Nicaragua Service Immersion Trip
Service isn’t just an abstract idea at OLP; rather, it is ingrained and deeply rooted in everything we do as a school. Students don’t just learn about service, they have the opportunities to put their faith into action! In fact, 1 in 10 OLP students will choose to have an extended immersion experience. OLP students and faculty did just that with a recent trip to Chinandega, Nicaragua. The OLP team joined the Amigos for Christ organization for a week-long service immersion experience that was truly transformative.
Our students and faculty had a wonderful time getting to know each other as well as the Nicaraguan community members, all while working hard on a series of community improvement projects. They built bathrooms with the local families, played soccer games with teenagers from the neighborhood, built septic tanks, and dug trenches to lay piping from bathrooms to the septic tanks. Student Valeria Chavez ’19 shares her faith-filled and powerful narrative of the trip below.
If you were to ask one of the 18 girls who went to Nicaragua about their experience, answers would generally vary from, “Oh yeah, it was great,” to, “It was amazing, one of the best experiences of my life.” Yet it is hard to explain the magnitude of what we experienced in casual conversation or small talk. We hope that this article provides the OLP community with a glimpse of our time in Nicaragua.
Most of us went on this trip because of the wonderful stories shared with us by the girls and teachers who went last year. Those of us in Ms. Cabrera’s English class last year saw the video from their trip and watched in wonder. We heard over and over that “you have to be there to know what it’s like,” and we wanted to see for ourselves. Of course, ‘Serving the Dear Neighbor’ also played a big role in our desire to go on the trip. The service component of this trip connects to so many other aspects of our experience at OLP.
Our goal was to serve the people of Nicaragua who live in poverty by building a modern bathroom for each household in the community. We were divided into groups of three or four students, one teacher, and a member of the Amigos for Christ staff. Each group worked in a different household and served a different family.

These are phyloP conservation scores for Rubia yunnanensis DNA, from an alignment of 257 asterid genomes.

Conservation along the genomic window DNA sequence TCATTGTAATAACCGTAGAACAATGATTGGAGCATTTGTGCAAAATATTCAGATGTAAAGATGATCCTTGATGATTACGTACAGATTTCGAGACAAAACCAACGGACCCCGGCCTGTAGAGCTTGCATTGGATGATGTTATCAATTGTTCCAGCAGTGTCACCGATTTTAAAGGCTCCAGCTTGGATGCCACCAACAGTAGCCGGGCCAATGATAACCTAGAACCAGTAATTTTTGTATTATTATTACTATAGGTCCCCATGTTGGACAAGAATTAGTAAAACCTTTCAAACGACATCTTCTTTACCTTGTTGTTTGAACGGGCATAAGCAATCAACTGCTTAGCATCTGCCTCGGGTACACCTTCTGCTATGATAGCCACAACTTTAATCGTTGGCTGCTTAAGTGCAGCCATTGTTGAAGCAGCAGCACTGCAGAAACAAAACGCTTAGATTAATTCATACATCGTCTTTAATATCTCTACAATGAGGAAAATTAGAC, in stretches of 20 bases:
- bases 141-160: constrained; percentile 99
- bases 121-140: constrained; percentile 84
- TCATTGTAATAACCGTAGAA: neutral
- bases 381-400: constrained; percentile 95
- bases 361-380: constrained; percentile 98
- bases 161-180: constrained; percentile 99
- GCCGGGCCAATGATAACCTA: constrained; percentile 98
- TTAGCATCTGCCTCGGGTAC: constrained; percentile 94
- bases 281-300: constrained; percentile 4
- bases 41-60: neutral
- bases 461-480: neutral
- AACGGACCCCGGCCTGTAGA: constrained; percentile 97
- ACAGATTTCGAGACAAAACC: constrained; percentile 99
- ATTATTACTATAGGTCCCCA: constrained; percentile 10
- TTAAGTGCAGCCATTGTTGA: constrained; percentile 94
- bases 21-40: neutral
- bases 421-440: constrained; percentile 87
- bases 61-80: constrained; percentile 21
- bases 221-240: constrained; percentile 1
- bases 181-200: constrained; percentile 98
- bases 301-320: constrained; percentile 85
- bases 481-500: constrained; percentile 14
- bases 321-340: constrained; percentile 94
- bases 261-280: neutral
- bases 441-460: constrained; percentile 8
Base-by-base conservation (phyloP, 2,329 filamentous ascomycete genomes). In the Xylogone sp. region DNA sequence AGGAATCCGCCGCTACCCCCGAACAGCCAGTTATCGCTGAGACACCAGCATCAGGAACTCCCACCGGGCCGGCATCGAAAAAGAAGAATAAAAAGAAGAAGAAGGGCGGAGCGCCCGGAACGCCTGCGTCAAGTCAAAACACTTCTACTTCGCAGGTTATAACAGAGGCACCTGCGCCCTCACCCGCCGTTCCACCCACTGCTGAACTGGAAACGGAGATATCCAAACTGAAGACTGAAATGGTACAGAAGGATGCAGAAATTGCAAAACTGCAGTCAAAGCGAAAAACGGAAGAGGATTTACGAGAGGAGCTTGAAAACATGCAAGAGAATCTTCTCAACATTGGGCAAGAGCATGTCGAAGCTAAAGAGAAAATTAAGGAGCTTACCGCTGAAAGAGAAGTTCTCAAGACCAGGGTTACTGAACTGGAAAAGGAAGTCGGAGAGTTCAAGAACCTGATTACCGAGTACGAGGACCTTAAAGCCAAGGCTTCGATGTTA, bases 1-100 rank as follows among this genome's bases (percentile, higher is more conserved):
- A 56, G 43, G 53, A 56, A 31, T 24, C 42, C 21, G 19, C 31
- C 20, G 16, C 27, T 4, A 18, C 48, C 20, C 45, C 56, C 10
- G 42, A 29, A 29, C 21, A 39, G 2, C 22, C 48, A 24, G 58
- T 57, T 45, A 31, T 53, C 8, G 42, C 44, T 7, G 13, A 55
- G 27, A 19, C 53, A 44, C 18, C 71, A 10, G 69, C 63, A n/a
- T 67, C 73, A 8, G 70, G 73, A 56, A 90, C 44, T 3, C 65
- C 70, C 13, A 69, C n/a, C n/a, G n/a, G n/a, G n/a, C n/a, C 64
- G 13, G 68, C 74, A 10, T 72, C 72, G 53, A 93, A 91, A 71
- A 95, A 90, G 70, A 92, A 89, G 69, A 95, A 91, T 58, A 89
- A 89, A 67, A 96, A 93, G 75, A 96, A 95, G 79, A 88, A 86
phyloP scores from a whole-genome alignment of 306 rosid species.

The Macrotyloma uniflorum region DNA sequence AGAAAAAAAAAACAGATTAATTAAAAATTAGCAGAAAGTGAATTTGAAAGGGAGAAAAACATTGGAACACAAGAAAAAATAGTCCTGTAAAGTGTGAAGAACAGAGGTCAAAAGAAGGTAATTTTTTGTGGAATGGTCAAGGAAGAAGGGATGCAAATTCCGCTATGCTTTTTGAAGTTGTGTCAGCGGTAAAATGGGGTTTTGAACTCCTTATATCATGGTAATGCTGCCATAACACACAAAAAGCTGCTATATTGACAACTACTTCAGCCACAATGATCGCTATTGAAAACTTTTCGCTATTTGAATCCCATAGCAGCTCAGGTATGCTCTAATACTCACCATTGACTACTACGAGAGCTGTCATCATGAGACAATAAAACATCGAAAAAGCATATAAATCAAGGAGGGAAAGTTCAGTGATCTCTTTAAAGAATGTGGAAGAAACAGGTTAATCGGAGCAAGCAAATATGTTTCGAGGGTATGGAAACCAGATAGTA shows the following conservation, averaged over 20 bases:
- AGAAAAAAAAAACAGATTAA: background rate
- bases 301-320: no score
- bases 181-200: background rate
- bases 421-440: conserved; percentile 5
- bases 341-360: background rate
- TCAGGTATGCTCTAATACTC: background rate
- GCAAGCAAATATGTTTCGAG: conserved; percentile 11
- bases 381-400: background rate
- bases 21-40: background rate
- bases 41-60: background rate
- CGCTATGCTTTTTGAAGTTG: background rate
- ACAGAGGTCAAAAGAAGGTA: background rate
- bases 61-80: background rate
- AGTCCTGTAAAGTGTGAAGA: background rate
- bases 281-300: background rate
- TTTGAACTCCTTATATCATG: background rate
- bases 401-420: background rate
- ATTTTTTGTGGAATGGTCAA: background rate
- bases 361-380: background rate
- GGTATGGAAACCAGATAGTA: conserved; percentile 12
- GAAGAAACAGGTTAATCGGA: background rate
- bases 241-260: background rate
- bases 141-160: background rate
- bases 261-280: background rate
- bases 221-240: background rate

Our experiences with these families were enlightening. We were invited to share meals with them, we played with their children, we joked around with the masons, and we discussed our lives. We saw all of these families living as simply as we could imagine and all we felt was admiration.
Adriana Carmona ‘19 stated that, “It was a very eye-opening experience and I learned that living simply is all we really need.”
Indeed, the people we were with were living in poverty, but their optimism was infectious and their hope gave light to our souls. When the work day was starting to get long and our backs were aching from shoveling dirt for hours, we could look up and see a mother bathing her baby in the sink, both of them smiling. We could see the sisters making a treat for us in the outdoor kitchen. We could see the masons working ten times as hard as us and being thankful for the work. We were able to realize the power of simple human connections, and we came to love the Nicaraguan people for their hard work, their smiles, and their hope. That love drove our work and everything we did. That love helped us put up with mosquitos, heat, backaches, dirt, fatigue, and anything else that might have bothered us.
The lessons we learned were substantial. Mariana Pazzi ‘19 said that she learned that, “We don’t need much to live and be happy. I was happier there than I was at home with all the comforts in the world.”
Letting go of things that consume us like homework, social media, and everyday responsibilities put our hearts at ease and allowed us to become truly immersed in our tasks and lives there. Going home was a bittersweet experience. We missed our friends and families, but returning home meant returning to regular life and leaving our new community behind. Every day would no longer be an adventure, and each moment would not be spent doing something as tangible as building a bathroom for a family in need. Yet we will live in gratitude that we were able to go through such a life-changing experience and we will continue to be inspired by the love, strength, and hope of the Nicaraguan people.